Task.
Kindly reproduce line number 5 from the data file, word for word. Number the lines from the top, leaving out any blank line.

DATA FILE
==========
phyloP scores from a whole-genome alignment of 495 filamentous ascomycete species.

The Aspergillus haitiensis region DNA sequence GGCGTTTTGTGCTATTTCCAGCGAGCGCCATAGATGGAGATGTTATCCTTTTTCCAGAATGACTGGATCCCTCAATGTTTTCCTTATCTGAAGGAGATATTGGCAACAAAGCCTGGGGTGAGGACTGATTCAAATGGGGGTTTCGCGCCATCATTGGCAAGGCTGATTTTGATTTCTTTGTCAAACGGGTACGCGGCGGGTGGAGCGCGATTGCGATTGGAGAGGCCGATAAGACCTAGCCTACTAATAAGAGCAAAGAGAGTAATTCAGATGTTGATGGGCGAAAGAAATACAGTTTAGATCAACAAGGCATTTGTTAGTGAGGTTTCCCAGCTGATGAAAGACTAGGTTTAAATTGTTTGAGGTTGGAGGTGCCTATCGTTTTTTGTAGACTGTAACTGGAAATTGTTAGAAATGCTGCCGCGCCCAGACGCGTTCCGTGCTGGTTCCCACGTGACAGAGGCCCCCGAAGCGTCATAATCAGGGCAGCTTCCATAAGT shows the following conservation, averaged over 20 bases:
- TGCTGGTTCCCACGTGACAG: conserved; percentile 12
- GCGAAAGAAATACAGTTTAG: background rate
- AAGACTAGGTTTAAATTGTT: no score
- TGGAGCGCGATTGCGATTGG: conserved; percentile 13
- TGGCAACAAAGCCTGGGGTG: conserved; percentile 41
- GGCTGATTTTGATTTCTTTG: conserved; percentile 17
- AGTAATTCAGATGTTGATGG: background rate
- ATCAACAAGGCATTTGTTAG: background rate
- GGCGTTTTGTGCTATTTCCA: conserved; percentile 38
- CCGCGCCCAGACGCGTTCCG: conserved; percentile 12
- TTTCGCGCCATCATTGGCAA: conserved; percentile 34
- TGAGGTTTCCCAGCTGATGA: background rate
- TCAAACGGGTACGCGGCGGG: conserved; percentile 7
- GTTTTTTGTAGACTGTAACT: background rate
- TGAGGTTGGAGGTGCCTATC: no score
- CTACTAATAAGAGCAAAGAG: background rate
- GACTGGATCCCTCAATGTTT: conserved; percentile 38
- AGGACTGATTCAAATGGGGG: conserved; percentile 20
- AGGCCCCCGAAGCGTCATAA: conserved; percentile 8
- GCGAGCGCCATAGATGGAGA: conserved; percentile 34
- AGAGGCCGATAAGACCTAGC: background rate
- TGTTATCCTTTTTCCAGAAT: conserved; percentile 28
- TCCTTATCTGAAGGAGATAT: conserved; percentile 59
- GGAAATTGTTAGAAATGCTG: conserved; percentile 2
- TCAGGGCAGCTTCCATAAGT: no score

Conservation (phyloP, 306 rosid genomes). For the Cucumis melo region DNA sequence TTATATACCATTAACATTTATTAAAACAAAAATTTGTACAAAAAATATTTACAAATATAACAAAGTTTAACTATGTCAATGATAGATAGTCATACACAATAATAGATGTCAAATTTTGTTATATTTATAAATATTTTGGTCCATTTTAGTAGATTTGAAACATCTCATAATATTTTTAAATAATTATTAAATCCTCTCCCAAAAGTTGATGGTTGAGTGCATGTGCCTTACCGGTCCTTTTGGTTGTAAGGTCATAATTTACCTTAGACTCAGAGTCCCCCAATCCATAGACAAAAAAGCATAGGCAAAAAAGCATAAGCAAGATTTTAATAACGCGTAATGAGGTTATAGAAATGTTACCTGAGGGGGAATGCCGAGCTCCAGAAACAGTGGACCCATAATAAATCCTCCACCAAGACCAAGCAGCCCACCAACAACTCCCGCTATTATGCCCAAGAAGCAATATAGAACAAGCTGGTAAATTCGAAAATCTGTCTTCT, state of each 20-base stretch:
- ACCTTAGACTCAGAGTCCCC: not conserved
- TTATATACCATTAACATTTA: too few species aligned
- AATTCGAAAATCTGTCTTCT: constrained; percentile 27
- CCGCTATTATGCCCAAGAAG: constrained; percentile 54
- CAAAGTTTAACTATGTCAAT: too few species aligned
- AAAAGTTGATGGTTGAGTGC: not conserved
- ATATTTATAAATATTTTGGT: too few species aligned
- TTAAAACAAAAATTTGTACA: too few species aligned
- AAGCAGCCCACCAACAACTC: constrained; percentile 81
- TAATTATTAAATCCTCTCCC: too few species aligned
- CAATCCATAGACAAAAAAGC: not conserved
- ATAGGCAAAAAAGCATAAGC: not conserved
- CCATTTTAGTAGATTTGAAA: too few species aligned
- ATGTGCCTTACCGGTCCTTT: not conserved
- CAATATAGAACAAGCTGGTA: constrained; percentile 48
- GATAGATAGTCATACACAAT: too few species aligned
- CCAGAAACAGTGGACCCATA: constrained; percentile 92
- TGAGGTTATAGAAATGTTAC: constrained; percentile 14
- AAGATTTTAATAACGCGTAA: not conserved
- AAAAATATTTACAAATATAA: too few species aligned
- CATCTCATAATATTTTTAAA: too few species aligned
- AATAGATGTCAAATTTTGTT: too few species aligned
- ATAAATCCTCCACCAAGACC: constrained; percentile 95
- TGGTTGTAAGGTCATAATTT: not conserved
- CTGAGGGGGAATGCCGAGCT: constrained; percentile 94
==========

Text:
- AAGACTAGGTTTAAATTGTT: no score